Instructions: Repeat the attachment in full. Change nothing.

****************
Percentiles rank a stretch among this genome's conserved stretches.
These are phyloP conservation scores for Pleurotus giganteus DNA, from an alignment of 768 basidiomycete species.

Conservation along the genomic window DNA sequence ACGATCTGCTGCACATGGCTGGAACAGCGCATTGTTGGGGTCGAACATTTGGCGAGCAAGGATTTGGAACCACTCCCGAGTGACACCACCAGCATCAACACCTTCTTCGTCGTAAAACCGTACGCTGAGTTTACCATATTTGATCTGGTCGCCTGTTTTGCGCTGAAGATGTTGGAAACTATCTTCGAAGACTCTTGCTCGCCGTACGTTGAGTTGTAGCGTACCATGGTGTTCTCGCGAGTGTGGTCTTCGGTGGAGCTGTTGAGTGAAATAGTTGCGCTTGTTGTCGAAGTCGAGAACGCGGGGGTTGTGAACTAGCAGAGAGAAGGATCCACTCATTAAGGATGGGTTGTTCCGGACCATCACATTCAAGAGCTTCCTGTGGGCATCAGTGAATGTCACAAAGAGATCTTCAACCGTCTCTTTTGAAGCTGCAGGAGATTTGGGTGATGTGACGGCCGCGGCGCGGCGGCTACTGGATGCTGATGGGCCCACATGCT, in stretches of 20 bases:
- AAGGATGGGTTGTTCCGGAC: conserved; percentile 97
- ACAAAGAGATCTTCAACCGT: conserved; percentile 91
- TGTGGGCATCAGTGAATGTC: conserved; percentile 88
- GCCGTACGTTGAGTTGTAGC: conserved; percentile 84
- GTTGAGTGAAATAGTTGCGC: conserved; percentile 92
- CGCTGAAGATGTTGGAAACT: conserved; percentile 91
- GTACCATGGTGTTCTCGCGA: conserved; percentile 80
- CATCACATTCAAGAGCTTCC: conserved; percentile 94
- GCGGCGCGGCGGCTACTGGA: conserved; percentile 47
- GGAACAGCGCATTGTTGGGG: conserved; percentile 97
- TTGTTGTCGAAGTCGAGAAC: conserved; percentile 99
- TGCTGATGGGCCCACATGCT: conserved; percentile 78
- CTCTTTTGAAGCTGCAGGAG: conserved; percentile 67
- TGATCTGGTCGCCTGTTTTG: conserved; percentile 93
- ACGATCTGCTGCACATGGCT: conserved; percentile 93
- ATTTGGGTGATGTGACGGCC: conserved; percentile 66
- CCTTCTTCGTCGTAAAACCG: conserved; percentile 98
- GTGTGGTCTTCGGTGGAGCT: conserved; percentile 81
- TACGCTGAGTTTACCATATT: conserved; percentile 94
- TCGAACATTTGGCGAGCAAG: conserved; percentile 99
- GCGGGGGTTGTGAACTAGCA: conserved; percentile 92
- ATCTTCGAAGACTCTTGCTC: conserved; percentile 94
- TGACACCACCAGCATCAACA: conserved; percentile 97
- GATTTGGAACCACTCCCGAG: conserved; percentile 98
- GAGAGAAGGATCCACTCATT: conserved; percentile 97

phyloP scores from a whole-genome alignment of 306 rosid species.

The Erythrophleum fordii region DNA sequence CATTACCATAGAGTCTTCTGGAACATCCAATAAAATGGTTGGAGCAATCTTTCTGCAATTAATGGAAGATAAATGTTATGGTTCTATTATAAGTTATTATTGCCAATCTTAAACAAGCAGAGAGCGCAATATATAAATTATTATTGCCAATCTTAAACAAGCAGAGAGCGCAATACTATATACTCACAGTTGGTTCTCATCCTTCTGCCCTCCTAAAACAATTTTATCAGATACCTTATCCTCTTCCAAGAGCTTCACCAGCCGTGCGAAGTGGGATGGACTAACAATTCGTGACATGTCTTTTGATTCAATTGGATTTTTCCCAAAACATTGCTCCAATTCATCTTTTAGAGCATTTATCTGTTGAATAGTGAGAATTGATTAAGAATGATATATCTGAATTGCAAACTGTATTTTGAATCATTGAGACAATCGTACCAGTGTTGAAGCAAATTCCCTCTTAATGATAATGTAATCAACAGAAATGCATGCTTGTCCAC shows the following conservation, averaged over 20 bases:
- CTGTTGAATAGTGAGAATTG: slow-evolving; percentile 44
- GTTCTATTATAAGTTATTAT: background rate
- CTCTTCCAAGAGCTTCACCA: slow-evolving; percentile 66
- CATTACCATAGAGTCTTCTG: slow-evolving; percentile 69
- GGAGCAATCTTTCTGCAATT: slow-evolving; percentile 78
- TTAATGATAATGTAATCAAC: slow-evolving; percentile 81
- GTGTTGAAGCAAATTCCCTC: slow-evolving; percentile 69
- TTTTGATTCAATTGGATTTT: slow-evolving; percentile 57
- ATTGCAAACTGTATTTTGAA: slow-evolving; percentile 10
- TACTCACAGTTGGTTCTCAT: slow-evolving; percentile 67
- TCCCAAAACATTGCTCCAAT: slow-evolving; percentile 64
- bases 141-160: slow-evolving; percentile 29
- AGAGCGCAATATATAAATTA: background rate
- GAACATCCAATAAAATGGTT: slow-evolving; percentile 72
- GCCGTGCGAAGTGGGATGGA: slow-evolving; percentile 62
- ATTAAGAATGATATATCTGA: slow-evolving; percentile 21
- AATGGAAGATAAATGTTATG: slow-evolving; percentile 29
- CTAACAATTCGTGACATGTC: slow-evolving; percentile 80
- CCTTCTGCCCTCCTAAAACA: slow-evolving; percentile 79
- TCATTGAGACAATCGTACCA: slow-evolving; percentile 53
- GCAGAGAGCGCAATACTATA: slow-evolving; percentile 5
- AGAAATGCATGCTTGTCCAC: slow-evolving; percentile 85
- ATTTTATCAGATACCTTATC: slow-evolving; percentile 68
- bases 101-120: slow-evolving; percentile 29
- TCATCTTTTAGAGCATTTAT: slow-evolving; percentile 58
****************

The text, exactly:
Percentiles rank a stretch among this genome's conserved stretches.
These are phyloP conservation scores for Pleurotus giganteus DNA, from an alignment of 768 basidiomycete species.

Conservation along the genomic window DNA sequence ACGATCTGCTGCACATGGCTGGAACAGCGCATTGTTGGGGTCGAACATTTGGCGAGCAAGGATTTGGAACCACTCCCGAGTGACACCACCAGCATCAACACCTTCTTCGTCGTAAAACCGTACGCTGAGTTTACCATATTTGATCTGGTCGCCTGTTTTGCGCTGAAGATGTTGGAAACTATCTTCGAAGACTCTTGCTCGCCGTACGTTGAGTTGTAGCGTACCATGGTGTTCTCGCGAGTGTGGTCTTCGGTGGAGCTGTTGAGTGAAATAGTTGCGCTTGTTGTCGAAGTCGAGAACGCGGGGGTTGTGAACTAGCAGAGAGAAGGATCCACTCATTAAGGATGGGTTGTTCCGGACCATCACATTCAAGAGCTTCCTGTGGGCATCAGTGAATGTCACAAAGAGATCTTCAACCGTCTCTTTTGAAGCTGCAGGAGATTTGGGTGATGTGACGGCCGCGGCGCGGCGGCTACTGGATGCTGATGGGCCCACATGCT, in stretches of 20 bases:
- AAGGATGGGTTGTTCCGGAC: conserved; percentile 97
- ACAAAGAGATCTTCAACCGT: conserved; percentile 91
- TGTGGGCATCAGTGAATGTC: conserved; percentile 88
- GCCGTACGTTGAGTTGTAGC: conserved; percentile 84
- GTTGAGTGAAATAGTTGCGC: conserved; percentile 92
- CGCTGAAGATGTTGGAAACT: conserved; percentile 91
- GTACCATGGTGTTCTCGCGA: conserved; percentile 80
- CATCACATTCAAGAGCTTCC: conserved; percentile 94
- GCGGCGCGGCGGCTACTGGA: conserved; percentile 47
- GGAACAGCGCATTGTTGGGG: conserved; percentile 97
- TTGTTGTCGAAGTCGAGAAC: conserved; percentile 99
- TGCTGATGGGCCCACATGCT: conserved; percentile 78
- CTCTTTTGAAGCTGCAGGAG: conserved; percentile 67
- TGATCTGGTCGCCTGTTTTG: conserved; percentile 93
- ACGATCTGCTGCACATGGCT: conserved; percentile 93
- ATTTGGGTGATGTGACGGCC: conserved; percentile 66
- CCTTCTTCGTCGTAAAACCG: conserved; percentile 98
- GTGTGGTCTTCGGTGGAGCT: conserved; percentile 81
- TACGCTGAGTTTACCATATT: conserved; percentile 94
- TCGAACATTTGGCGAGCAAG: conserved; percentile 99
- GCGGGGGTTGTGAACTAGCA: conserved; percentile 92
- ATCTTCGAAGACTCTTGCTC: conserved; percentile 94
- TGACACCACCAGCATCAACA: conserved; percentile 97
- GATTTGGAACCACTCCCGAG: conserved; percentile 98
- GAGAGAAGGATCCACTCATT: conserved; percentile 97

phyloP scores from a whole-genome alignment of 306 rosid species.

The Erythrophleum fordii region DNA sequence CATTACCATAGAGTCTTCTGGAACATCCAATAAAATGGTTGGAGCAATCTTTCTGCAATTAATGGAAGATAAATGTTATGGTTCTATTATAAGTTATTATTGCCAATCTTAAACAAGCAGAGAGCGCAATATATAAATTATTATTGCCAATCTTAAACAAGCAGAGAGCGCAATACTATATACTCACAGTTGGTTCTCATCCTTCTGCCCTCCTAAAACAATTTTATCAGATACCTTATCCTCTTCCAAGAGCTTCACCAGCCGTGCGAAGTGGGATGGACTAACAATTCGTGACATGTCTTTTGATTCAATTGGATTTTTCCCAAAACATTGCTCCAATTCATCTTTTAGAGCATTTATCTGTTGAATAGTGAGAATTGATTAAGAATGATATATCTGAATTGCAAACTGTATTTTGAATCATTGAGACAATCGTACCAGTGTTGAAGCAAATTCCCTCTTAATGATAATGTAATCAACAGAAATGCATGCTTGTCCAC shows the following conservation, averaged over 20 bases:
- CTGTTGAATAGTGAGAATTG: slow-evolving; percentile 44
- GTTCTATTATAAGTTATTAT: background rate
- CTCTTCCAAGAGCTTCACCA: slow-evolving; percentile 66
- CATTACCATAGAGTCTTCTG: slow-evolving; percentile 69
- GGAGCAATCTTTCTGCAATT: slow-evolving; percentile 78
- TTAATGATAATGTAATCAAC: slow-evolving; percentile 81
- GTGTTGAAGCAAATTCCCTC: slow-evolving; percentile 69
- TTTTGATTCAATTGGATTTT: slow-evolving; percentile 57
- ATTGCAAACTGTATTTTGAA: slow-evolving; percentile 10
- TACTCACAGTTGGTTCTCAT: slow-evolving; percentile 67
- TCCCAAAACATTGCTCCAAT: slow-evolving; percentile 64
- bases 141-160: slow-evolving; percentile 29
- AGAGCGCAATATATAAATTA: background rate
- GAACATCCAATAAAATGGTT: slow-evolving; percentile 72
- GCCGTGCGAAGTGGGATGGA: slow-evolving; percentile 62
- ATTAAGAATGATATATCTGA: slow-evolving; percentile 21
- AATGGAAGATAAATGTTATG: slow-evolving; percentile 29
- CTAACAATTCGTGACATGTC: slow-evolving; percentile 80
- CCTTCTGCCCTCCTAAAACA: slow-evolving; percentile 79
- TCATTGAGACAATCGTACCA: slow-evolving; percentile 53
- GCAGAGAGCGCAATACTATA: slow-evolving; percentile 5
- AGAAATGCATGCTTGTCCAC: slow-evolving; percentile 85
- ATTTTATCAGATACCTTATC: slow-evolving; percentile 68
- bases 101-120: slow-evolving; percentile 29
- TCATCTTTTAGAGCATTTAT: slow-evolving; percentile 58